A statue of Froissart, who described the encounter at Noyon. The lande of the Lord of Coucy abode in peace, for ther was nother man nor woman that had any hurt, the value of a penny, yf they sayd they belonged to the lorde of Coucy. And so at last the englysshmen came before the cyte of Noyon, the whiche was well furnished with men of warre; ther the englysshmen taryed, and aproched as near as they might, and aduysed to se yf any maner of assaut might preuayle them or not, and there they sawe that the towne was well aparelled for defence. And sir Robert Canoll was loged in the abbey of Dolkens, and his people about him; and on a day he came before the cyte, raynged in maner of batayle, to se yf they of the garyson and comontie of the towne wolde yssue out and fight or not; but they had no wyll so to do. There was a scottysh knyght dyde there a goodly feate of armes, for he departed fro his company, his speare in his hande, mounted on a good horse, his page behynde hym, and soo came before the barryers; this knyght was called sir Johan Assueton, a hardy man and a couragious; whan he was before the barryers of Noyon he lighted afote, and sayd to his page, Holde, kepe my horse and departe nat hens; and so went to the barryers. And within ye barryers ther were good knightes, as sir Johan of Roy, sir Launcelot of Lowrys, and a x. or xii. other, who had great marueyle what this sayde knight wolde do. Than he sayd to them, Sirs, I am come hyder to se you, I se well ye wyll nat yssue out of your barryers, therfore I wyll entre and I can, and will proue my knyghthode agaynst yours: wyn me and ye can; and therwith he layed on rounde about hym, and they at hym, and thus he alone fought against them more than an hour, and dyd hurt two or thre of thē; so that they of the towne on the walles and gerettes stode styll and behelde them, and had great pleasure to regarde his valiātnesse, and dyde him no hurt, the whiche they might haue done, if they hadde lyst to haue shotte or cast stones at hym and also the frenche knightes charged them to let hym and them alone togyder. So long they fought that at last his page came nere to the barryers, and spake in his language and sayd. Sir, cōe away, it is tyme for you to depart , for your company is departyng hens: the knight herde him well, and then gaue a two or thre strokes about him, and so, armed as he was, he lept out of the barryers, and lepte upon his horse, without any hurt, behynde his page, and sayd to the frenchmen, Adue, sirs, I thank you, and so rode forthe to his owne company; the whiche dede was moche praysed of many folkes'.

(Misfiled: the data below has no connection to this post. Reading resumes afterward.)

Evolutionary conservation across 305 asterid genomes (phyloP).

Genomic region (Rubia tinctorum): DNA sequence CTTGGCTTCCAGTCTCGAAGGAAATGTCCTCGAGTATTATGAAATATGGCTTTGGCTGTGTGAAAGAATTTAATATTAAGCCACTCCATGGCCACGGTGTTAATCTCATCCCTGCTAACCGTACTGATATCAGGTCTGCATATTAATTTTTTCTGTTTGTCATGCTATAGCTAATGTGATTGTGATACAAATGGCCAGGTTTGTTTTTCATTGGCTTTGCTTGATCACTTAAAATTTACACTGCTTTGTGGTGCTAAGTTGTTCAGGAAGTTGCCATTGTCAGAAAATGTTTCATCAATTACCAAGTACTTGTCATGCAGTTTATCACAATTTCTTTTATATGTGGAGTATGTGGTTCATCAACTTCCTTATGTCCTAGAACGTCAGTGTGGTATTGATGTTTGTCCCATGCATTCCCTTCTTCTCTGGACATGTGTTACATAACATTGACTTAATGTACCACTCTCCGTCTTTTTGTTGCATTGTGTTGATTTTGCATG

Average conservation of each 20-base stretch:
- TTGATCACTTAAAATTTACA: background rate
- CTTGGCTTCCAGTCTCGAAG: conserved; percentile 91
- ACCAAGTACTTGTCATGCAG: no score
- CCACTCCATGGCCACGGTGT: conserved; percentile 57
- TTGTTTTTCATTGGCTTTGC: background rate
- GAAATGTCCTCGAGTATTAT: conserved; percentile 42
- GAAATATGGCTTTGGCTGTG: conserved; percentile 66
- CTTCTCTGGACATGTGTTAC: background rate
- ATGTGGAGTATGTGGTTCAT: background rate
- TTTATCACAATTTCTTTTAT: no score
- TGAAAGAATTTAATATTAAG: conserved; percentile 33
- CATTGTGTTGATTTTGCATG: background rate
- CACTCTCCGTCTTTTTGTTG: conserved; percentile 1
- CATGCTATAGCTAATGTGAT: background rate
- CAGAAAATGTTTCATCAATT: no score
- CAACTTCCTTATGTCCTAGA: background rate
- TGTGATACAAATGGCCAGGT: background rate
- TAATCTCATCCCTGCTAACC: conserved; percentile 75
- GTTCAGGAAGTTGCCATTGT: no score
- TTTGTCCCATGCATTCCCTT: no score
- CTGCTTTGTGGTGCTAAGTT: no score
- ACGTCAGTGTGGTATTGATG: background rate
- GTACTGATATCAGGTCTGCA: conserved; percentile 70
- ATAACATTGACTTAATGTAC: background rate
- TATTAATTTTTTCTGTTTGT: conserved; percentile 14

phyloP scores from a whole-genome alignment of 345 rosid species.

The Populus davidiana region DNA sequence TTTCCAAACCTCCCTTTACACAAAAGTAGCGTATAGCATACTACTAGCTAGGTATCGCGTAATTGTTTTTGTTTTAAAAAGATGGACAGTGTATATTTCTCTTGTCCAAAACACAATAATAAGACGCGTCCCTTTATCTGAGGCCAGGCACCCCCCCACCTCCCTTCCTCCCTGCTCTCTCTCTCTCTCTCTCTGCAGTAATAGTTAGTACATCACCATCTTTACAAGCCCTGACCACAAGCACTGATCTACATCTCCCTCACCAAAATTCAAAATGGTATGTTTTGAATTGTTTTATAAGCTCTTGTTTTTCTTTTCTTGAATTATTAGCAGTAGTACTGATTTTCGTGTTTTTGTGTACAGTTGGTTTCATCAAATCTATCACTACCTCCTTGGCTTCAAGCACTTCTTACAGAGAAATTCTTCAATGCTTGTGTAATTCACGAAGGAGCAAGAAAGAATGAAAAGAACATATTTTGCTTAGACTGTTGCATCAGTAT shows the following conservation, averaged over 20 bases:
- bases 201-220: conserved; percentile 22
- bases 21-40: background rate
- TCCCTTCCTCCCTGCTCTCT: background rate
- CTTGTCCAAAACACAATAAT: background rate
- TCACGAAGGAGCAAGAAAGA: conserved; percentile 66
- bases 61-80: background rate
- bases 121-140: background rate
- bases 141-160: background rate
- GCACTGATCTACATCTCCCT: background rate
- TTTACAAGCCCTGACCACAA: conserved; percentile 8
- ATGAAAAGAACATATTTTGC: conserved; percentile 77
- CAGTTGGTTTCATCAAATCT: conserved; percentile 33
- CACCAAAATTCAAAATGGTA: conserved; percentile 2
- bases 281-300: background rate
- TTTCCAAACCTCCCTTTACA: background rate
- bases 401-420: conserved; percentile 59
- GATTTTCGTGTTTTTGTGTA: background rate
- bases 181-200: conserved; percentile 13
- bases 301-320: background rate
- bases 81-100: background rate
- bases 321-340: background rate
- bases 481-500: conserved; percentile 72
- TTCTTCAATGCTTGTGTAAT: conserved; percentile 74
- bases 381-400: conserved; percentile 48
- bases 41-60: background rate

The term "Scottish knight" is somewhat perplexing, and has led Mr. Johnes[who?] to suppose that one of the Setons is meant; but Froissart applies the term generally to all who were in that army, although Sir Robert Canoll — that is, Sir Robert Knolles — was of Cheshire birth. Sir John Ashton was knight of the shire for his native county in the parliament of Westminster in 1389. He married Margaret, daughter of Perkin Legh of Lyme, and was succeeded in the lordship of Ashton by his son. Sir John, who was drowned at Norham.
Notes ^ Jump up to: a b Axon 1885, p. 177. Jump up ^ Axon 1885, p. 177 cites Lord Berners, Froissart, 1812 edit. i. 417. References
This article incorporates text from a publication now in the public domain: Axon, William Edward Armytage (1885). "Ashton, John de (fl.1370)". In Stephen, Leslie. Dictionary of National Biography 2. London: Smith, Elder & Co. p. 177. Endnotes:
Froissart; Baines's History, Directory, and Gazetteer,...; Axon, William (1882). Lancashire Gleanings.
Sir John de Assheton's Timeline
Ashton Under Lyne, Lancashire, , England
Probably Ashton-under-Lyne, Lancashire, England
Norham, Northumberlandshire, UK